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Many young voters are no-shows at polls

Many of the young voters who propelled Obama to the presidency stayed home this year, a glaring absence that helped Republicans win governor's races in Virginia and New Jersey.
Image: Voters wait in line at a polling place in Glen Allen, Va.
Voters at a polling place in Glen Allen, Va. on Tuesday. Many of the young, first-time voters who voted for Obama skipped the election.Steve Helber / AP file
/ Source: The Associated Press

Last year, 23-year-old Rashida Hill watched the presidential debates, visited the college political party meetings and put a Barack Obama bumper sticker on her townhouse door. She voted for Obama because she felt like the election was about "being a part of something."

But on Tuesday, the Virginia Commonwealth University student didn't bother voting in the governor's race because, she said, the candidates didn't give her anything to get excited about.

"The simple fact is, unless you put it in front of somebody, they're really not going to seek it out," Hill said.

Many of the young, first-time voters who propelled Obama to the presidency stayed home this year, a glaring absence that helped Republicans win governor's races in Virginia and New Jersey. More than 3 million voters who cast ballots in the 2008 presidential election — many of them minorities — failed to show up at the polls in either state.

Obama carried Virginia with 52 percent of the vote last year, but only 43 percent of voters surveyed in Associated Press exit polls Tuesday said they had voted for him.

Independents change sides
Another group that solidified Obama's victory — independents — turned their backs on Democrats this year.

In Virginia, independents in 2008 helped make Obama the first Democratic presidential candidate to carry the state since 1964. But on Tuesday, they voted 2-1 in favor of Republican Bob McDonnell, who easily defeated Democrat Creigh Deeds. About one in 10 Virginia voters switched their support from Obama in last year's election to the Republican candidate for governor this year.

In New Jersey, independent voters who narrowly favored Obama last year strongly supported Republican Chris Christie for governor over Democratic incumbent Jon Corzine. Christie won 49 percent to 45 percent.

"A lot of this had to do with the collapse of the economy and future prospects for the nation and the state," said Merle Black, a political science professor at Emory University in Atlanta.

Independent voters "are very performance-oriented. They just want to know what have you done for me lately or what have you done to me lately," he said.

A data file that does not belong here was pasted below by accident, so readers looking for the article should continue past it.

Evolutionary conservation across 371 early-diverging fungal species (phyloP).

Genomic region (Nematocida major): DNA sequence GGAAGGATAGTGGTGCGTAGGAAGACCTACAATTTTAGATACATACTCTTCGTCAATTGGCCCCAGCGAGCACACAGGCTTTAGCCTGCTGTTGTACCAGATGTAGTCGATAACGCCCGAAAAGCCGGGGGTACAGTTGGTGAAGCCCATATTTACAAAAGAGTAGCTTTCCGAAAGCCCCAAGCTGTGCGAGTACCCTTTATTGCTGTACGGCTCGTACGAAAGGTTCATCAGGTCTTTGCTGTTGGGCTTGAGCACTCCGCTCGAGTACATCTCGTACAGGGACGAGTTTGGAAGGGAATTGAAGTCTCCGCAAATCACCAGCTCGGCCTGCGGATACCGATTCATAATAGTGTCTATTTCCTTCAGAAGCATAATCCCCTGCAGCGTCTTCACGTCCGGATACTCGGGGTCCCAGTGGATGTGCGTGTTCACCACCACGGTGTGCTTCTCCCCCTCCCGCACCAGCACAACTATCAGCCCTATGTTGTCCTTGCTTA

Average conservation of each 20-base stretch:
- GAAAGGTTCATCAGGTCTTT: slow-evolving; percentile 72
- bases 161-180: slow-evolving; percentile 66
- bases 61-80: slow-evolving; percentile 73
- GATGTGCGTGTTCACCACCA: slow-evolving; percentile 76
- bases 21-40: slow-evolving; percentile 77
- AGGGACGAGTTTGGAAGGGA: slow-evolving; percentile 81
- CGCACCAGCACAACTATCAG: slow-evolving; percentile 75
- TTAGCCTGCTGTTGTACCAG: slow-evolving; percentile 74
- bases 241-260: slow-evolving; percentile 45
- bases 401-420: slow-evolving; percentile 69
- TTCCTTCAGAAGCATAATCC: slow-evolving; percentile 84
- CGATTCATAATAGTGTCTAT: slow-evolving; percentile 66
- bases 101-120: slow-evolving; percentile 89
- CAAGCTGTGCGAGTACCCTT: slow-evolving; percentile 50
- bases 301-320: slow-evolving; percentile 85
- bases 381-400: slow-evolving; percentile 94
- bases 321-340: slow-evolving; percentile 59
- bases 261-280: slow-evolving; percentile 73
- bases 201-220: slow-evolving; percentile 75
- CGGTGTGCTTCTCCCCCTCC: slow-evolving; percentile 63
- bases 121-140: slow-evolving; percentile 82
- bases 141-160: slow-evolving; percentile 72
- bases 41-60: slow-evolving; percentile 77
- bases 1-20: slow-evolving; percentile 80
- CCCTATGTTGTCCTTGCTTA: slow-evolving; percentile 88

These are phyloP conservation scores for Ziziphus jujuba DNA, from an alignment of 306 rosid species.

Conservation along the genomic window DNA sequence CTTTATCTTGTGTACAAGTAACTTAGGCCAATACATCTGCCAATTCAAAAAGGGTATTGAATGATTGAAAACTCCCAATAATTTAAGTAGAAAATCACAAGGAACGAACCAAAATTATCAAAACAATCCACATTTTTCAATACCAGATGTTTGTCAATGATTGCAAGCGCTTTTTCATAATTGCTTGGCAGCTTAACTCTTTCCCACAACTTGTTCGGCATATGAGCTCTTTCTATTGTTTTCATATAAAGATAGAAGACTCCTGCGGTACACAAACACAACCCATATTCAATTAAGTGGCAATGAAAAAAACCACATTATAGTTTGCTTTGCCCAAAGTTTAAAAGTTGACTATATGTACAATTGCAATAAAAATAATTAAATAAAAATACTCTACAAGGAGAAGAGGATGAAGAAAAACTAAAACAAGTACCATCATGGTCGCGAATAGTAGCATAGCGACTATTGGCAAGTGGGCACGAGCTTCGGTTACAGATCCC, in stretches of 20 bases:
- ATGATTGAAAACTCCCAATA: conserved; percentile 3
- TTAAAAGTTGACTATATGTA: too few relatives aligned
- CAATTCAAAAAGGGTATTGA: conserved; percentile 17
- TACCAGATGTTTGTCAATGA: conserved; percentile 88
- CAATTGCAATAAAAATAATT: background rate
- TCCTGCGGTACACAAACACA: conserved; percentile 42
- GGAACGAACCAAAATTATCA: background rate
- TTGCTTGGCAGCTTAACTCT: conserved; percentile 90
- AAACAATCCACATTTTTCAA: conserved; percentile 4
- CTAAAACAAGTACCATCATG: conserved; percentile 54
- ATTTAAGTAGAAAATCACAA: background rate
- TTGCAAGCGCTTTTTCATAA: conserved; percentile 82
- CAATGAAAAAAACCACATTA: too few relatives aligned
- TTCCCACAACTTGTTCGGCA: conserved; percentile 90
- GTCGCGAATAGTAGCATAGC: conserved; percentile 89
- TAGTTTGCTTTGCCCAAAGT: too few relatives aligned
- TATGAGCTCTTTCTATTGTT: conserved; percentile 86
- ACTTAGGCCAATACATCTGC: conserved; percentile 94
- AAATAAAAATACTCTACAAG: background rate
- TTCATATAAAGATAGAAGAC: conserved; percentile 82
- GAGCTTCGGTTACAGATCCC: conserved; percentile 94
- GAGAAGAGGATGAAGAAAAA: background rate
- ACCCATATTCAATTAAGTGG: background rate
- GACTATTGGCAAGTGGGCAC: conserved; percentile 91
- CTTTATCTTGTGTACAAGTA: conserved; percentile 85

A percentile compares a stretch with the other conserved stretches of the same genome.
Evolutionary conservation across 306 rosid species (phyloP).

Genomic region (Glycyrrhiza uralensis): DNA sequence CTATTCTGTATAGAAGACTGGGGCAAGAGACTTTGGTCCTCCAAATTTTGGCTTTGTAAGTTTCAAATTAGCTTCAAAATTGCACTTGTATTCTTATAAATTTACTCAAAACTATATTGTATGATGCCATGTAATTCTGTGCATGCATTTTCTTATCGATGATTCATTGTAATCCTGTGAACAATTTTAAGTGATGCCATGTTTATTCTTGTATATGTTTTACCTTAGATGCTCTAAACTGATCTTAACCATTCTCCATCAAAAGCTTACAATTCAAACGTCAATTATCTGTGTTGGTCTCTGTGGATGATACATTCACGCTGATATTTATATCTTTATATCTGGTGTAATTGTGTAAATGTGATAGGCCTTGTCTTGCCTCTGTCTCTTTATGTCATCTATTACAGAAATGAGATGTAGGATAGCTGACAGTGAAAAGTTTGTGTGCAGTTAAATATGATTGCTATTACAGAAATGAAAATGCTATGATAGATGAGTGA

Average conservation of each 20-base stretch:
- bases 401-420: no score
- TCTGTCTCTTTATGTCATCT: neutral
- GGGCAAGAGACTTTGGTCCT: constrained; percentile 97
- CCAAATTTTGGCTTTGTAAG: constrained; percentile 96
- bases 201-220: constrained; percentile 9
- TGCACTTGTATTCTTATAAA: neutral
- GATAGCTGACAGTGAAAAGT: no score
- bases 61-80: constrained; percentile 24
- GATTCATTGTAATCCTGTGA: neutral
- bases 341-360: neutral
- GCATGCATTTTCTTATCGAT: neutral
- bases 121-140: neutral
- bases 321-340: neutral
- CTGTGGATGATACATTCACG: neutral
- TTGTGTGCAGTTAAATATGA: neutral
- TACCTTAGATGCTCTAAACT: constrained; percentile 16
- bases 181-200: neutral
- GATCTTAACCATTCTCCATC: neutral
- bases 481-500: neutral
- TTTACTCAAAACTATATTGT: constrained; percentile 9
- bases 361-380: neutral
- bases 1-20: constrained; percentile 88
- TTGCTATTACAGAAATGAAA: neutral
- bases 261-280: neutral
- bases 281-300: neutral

Outgoing Virginia Gov. Timothy M. Kaine, who also serves as chairman of the Democratic National Committee, said the Democratic losses in Virginia and New Jersey had more to do with local issues than Obama's first-year performance.

Obama backlash?
Exit polling showed support for Obama remained steady despite the Republican victories.

The president campaigned hard for Corzine, making three visits to the state, including one on the last weekend.

The president's appeal worked for Roger Johnson, a 50-year-old restaurant employee from Cherry Hill, N.J., who said he had qualms with Corzine but voted for him, anyway.

"I went in to help the president. I wasn't going to vote for Corzine," said Johnson, a registered Republican who usually votes for Democrats. "But I did."

About 60 percent of voters in both states said their feelings about Obama were not a factor in their vote in the governor's race, exit polls showed. In Virginia, a quarter of voters said their vote for McDonnell was in direct opposition to Obama. In New Jersey, those who said he was not a factor were evenly divided in their support.

Even some of those who did not support Obama last year said they feel like he's doing the best he can considering the circumstances under which he's serving.

Not in the mood
Linda Doland, 60, of Chesterfield, Va., said she thinks Obama is way off the mark on health care and Afghanistan, but "I think he has the best interest of our country at heart."

Still, many just chose to sit this one out.

Mark Dorroh, 58, of Richmond, has not missed an election since he turned 21. He voted for Obama last year, not because he was particularly inspired, but because he said the Harvard graduate "seemed like he would be competent and able."

Neither of the candidates impressed him, so he skipped this election.

"I just wasn't in the mood to vote," he said.